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National’s repeated abuse of democratic process

Written By: - Date published: 6:53 am, October 19th, 2009 - 15 comments
Categories: democracy under attack, national - Tags: ,


The current National led government clearly regards the processes of democracy is an inconvenience to which it must pay lip service, but nothing more. The first signs appeared very early, with repeated abuse of the mechanism of urgency. This got to the point that even their fans at The Herald were moved to rebuke them:

Bulldozed rush of legislation makes mockery of democracy

It [National] has adopted a bulldozing approach that is disturbingly at odds with democratic Government. Gerry Brownlee would not even name the bills to be passed under urgency, but only the subject areas that they canvassed. Worse, he refused to give Opposition parties advance copies of any of the bills, until just before they were to be debated in Parliament.

The fact that the matters were being dealt with under urgency already meant that there would be no chance for public submission; there is no room in the action plan for tedious details such as the select committee process, by which interested parties get to express their view about proposed legislation. But the public was denied the opportunity to even see the legislation, because the Nats were producing for debate law that had not been completely drafted and officially tabled and therefore, under Parliament’s rules, cannot be formally published.

Extraordinarily, it was left to the Greens to scan paper copies and, in a samizdat-style operation reminiscent of the gulag-era Soviet Union, publish them on its own website. It is a state of affairs seriously at odds with the notion of a Parliamentary democracy.

It is entirely possible that National is in the grip of a first flush of legislative enthusiasm. If so, it will adopt a more measured pace in the new year. If not, there is cause for concern. The Clark administration was often described as taking a “nanny state” approach – but it did consult widely; the Nats, by contrast, are looking remarkably like bullies.

Unfortunately the misuse of urgency continued. The Herald seems to have lapsed back into comfortable quiescence, but No Right Turn is documenting it all for the record.

On top of urgency there is the abuse of the select committee process. One outrageous example was the treatment of Maori over the matter of Maori seats on the new Auckland Council. After the Hikoi Key advised Maori to wait patiently for the select committee: “we are going to go through the select committee process, that’s not a white wash we are actually going to listen to what happens there”. Liar. In the event of course the select committee process was ignored, and Key announced the decision that there would be no Maori seats before the select committee had even finished.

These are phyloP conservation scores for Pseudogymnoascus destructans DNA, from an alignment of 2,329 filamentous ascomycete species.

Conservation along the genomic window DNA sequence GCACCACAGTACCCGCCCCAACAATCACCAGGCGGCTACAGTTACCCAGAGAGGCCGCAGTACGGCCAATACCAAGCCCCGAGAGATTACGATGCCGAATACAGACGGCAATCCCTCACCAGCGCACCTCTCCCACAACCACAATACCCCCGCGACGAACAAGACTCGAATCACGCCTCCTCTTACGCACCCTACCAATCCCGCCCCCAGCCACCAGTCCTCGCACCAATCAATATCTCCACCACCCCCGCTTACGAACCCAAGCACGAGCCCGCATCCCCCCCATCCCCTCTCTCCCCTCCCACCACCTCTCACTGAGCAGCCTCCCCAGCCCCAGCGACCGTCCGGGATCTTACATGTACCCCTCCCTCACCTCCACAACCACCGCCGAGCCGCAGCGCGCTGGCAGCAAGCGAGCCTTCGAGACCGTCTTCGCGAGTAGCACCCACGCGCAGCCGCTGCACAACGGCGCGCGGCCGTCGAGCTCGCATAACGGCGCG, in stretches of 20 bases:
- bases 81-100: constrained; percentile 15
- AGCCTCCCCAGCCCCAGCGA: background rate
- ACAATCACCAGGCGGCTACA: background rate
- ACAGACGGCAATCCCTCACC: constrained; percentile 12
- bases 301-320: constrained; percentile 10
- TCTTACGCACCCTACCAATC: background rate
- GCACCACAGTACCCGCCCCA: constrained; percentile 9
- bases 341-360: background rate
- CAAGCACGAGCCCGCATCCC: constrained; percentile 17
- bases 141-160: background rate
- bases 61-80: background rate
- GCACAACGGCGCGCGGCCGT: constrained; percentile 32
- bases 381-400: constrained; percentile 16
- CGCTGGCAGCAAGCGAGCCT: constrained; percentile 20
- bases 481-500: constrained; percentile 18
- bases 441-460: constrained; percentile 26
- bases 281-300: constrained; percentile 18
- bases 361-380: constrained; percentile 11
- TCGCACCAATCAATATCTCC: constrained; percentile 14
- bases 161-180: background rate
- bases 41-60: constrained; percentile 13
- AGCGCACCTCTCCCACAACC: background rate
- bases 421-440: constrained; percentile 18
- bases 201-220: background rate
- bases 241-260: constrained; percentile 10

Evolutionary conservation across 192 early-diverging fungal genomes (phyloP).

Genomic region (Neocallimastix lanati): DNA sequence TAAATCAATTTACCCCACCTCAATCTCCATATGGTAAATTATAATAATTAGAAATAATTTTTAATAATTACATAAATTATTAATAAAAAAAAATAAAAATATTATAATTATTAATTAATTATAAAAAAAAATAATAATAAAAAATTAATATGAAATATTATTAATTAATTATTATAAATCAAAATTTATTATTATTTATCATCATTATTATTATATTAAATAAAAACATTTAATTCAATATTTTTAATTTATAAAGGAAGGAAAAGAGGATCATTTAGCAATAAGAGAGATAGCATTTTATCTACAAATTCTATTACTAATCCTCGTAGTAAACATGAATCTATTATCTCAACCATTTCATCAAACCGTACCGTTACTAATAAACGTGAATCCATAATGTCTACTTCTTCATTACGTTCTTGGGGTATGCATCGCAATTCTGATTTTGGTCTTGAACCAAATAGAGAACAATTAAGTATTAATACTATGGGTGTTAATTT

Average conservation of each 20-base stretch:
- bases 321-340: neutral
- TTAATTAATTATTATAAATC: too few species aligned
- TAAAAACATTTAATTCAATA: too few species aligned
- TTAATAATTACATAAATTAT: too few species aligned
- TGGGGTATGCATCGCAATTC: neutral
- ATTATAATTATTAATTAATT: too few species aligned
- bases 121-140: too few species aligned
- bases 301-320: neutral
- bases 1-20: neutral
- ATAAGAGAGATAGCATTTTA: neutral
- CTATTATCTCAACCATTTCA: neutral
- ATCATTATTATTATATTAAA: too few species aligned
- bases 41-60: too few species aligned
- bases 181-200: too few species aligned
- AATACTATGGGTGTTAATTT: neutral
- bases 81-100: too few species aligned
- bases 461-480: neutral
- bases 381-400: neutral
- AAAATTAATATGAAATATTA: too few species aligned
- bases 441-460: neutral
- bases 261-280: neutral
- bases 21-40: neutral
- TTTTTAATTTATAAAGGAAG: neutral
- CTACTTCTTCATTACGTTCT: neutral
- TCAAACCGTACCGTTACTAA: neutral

Another attempt to make a mockery of the committee process occurred last week, when National tried to force all submissions to the committee on the ETS to be heard in just one day. In all 160 submitters wanted to speak. National tried to cut that to 27, and to give each of them just 10 minutes to be heard. Universal outrage forced them to back down. But it was a travesty that this tactic was even attempted. Climate change is the most pressing global problem facing humanity, and National’s ETS is so inadequate and poorly conceived that it: “could add 8% of GDP to NZ’s debt by 2030, for a scheme that the Parliamentary Commissioner for the Environment says cannot possibly help us meet even the Nat’s tiny pollution reduction targets”. Apparently to National none of that was even worth a real discussion. The mechanisms of democracy seem to be far too inconvenient for them. We should all just shut up and do as we’re told I guess.

[In case you missed it last week, see also Surveillance state]

15 comments on “National’s repeated abuse of democratic process ”

  1. This is not ‘a first flush of legislative enthusiasm’. It is a reflection of the fundamental difference in approach and understanding of democracy between workers’ parties and parties of Capital. The former understand that democracy is hard fought, hard wonm and hard defended. The latter regard it, often, as a irritating constraint on a natural right to rule, and, therefore, something to be used and abused. Never forget that true neo-liberals believe that democracy involves the tyranny of the majority over the individual.

  2. burt 2